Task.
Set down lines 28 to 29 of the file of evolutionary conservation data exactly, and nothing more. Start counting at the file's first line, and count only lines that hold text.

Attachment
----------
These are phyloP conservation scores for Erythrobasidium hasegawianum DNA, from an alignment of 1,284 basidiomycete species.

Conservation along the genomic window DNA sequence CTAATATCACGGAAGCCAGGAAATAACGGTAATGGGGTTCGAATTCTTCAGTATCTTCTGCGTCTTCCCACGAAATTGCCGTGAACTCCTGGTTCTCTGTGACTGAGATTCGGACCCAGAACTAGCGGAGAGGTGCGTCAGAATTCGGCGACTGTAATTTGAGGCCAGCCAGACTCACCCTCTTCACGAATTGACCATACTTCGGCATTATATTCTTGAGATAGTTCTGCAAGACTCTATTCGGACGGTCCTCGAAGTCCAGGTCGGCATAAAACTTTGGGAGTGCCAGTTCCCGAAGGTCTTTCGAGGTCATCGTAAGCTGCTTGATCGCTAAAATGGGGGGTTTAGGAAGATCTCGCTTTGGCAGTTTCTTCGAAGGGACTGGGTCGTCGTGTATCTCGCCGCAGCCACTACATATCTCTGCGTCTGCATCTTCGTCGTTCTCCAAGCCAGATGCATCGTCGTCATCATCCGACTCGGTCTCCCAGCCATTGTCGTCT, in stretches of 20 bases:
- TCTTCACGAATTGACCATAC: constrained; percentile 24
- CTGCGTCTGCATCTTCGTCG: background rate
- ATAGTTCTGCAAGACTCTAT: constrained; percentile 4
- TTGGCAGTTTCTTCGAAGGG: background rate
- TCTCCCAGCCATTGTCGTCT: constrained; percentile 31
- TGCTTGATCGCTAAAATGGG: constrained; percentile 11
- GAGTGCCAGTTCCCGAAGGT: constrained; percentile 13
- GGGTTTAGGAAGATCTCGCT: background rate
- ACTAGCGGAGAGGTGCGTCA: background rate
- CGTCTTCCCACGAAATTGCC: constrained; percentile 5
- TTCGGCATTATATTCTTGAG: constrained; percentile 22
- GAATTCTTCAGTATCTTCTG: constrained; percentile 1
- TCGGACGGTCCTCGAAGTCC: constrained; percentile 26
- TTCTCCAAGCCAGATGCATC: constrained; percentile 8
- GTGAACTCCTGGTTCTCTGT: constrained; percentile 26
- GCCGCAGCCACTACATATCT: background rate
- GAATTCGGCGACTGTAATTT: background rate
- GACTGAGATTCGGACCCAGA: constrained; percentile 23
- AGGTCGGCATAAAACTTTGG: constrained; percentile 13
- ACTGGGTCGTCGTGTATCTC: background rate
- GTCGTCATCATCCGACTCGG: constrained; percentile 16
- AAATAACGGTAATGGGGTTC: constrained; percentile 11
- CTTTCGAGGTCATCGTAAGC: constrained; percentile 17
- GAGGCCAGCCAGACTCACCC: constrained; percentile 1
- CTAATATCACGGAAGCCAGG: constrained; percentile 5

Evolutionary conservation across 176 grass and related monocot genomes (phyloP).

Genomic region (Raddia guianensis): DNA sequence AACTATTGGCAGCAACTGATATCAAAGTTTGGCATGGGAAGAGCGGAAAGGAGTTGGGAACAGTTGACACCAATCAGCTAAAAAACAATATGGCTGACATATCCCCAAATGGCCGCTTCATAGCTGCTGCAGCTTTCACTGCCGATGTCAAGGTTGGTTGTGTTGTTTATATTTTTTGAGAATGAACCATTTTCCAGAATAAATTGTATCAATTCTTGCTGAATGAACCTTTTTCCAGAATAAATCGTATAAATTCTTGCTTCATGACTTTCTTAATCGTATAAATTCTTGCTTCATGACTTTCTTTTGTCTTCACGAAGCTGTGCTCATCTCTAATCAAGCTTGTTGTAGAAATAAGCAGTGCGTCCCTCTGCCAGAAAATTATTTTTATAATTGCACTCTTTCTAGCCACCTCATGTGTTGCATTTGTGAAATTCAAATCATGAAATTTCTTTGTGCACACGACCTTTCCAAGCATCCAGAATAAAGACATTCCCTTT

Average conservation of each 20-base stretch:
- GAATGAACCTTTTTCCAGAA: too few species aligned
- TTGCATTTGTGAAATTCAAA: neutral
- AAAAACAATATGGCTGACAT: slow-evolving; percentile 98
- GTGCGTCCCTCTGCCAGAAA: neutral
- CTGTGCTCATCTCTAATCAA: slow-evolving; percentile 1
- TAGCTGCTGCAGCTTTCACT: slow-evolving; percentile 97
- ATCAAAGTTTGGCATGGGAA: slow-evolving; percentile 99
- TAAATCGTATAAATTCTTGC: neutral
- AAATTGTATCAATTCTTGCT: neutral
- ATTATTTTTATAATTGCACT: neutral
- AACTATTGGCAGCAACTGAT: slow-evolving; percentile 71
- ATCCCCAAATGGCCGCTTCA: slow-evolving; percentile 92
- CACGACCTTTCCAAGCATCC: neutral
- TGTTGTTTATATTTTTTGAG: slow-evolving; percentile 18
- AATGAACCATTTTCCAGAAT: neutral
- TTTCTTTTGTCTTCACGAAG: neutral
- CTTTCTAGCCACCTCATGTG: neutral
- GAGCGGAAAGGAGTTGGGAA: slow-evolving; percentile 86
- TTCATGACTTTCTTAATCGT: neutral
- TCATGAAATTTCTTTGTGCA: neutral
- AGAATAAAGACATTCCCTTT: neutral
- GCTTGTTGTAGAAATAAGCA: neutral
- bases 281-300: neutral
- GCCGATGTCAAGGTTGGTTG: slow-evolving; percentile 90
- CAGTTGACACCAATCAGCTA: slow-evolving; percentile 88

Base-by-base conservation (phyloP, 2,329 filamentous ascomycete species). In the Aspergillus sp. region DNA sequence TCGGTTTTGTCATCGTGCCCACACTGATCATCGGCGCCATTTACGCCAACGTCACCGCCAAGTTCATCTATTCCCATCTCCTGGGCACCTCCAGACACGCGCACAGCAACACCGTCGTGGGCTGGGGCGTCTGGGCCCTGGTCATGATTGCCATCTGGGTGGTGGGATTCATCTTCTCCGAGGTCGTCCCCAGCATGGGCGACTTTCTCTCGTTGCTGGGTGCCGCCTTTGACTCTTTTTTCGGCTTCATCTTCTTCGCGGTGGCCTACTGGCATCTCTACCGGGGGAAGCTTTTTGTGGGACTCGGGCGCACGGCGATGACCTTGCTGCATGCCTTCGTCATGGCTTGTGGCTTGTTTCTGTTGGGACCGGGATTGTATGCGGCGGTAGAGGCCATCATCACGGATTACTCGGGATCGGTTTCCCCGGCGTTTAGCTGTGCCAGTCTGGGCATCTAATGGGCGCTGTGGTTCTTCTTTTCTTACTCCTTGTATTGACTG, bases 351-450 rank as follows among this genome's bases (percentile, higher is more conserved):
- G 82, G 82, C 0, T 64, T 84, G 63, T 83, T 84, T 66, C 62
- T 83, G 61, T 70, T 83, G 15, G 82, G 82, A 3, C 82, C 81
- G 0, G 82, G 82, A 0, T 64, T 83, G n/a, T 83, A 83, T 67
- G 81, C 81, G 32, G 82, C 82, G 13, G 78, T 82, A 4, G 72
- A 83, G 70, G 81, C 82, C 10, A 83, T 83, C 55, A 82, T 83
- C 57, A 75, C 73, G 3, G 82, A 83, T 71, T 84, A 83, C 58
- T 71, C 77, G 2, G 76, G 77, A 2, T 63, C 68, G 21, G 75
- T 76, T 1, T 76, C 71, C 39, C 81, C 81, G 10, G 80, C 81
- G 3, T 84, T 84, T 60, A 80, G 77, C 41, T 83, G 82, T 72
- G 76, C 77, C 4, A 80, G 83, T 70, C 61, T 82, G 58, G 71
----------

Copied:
Evolutionary conservation across 176 grass and related monocot genomes (phyloP).

Genomic region (Raddia guianensis): DNA sequence AACTATTGGCAGCAACTGATATCAAAGTTTGGCATGGGAAGAGCGGAAAGGAGTTGGGAACAGTTGACACCAATCAGCTAAAAAACAATATGGCTGACATATCCCCAAATGGCCGCTTCATAGCTGCTGCAGCTTTCACTGCCGATGTCAAGGTTGGTTGTGTTGTTTATATTTTTTGAGAATGAACCATTTTCCAGAATAAATTGTATCAATTCTTGCTGAATGAACCTTTTTCCAGAATAAATCGTATAAATTCTTGCTTCATGACTTTCTTAATCGTATAAATTCTTGCTTCATGACTTTCTTTTGTCTTCACGAAGCTGTGCTCATCTCTAATCAAGCTTGTTGTAGAAATAAGCAGTGCGTCCCTCTGCCAGAAAATTATTTTTATAATTGCACTCTTTCTAGCCACCTCATGTGTTGCATTTGTGAAATTCAAATCATGAAATTTCTTTGTGCACACGACCTTTCCAAGCATCCAGAATAAAGACATTCCCTTT